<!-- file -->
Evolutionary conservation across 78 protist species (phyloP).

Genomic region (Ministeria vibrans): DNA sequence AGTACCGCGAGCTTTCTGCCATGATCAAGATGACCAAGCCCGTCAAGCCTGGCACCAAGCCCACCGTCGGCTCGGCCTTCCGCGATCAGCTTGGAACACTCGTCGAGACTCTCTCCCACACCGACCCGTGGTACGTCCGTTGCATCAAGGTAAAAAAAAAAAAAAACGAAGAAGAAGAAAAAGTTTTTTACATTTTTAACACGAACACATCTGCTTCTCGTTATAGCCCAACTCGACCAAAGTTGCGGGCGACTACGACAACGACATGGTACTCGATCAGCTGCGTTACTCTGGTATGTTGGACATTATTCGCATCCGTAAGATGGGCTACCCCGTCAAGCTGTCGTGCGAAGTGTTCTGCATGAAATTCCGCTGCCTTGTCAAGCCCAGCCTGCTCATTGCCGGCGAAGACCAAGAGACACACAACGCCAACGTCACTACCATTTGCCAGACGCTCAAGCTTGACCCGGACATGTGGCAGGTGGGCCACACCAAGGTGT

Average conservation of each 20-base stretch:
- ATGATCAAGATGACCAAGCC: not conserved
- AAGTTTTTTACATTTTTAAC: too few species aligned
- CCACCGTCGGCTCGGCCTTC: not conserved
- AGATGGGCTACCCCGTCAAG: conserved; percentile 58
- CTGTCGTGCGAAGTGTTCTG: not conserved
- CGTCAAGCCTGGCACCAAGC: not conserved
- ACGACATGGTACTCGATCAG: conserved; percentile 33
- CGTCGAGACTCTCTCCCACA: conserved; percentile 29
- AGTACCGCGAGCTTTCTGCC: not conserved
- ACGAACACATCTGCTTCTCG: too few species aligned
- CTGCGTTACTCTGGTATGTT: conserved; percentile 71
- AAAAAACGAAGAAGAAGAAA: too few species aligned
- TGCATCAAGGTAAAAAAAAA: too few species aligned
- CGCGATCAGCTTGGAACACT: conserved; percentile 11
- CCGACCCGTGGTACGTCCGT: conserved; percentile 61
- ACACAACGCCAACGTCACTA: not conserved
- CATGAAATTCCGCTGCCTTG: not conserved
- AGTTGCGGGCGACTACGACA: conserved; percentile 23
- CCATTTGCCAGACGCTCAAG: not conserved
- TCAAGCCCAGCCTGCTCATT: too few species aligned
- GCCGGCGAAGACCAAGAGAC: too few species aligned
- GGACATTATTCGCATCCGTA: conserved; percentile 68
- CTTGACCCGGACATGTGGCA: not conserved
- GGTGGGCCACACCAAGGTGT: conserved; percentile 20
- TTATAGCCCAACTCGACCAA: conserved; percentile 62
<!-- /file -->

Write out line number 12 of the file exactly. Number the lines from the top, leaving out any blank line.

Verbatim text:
- AGTACCGCGAGCTTTCTGCC: not conserved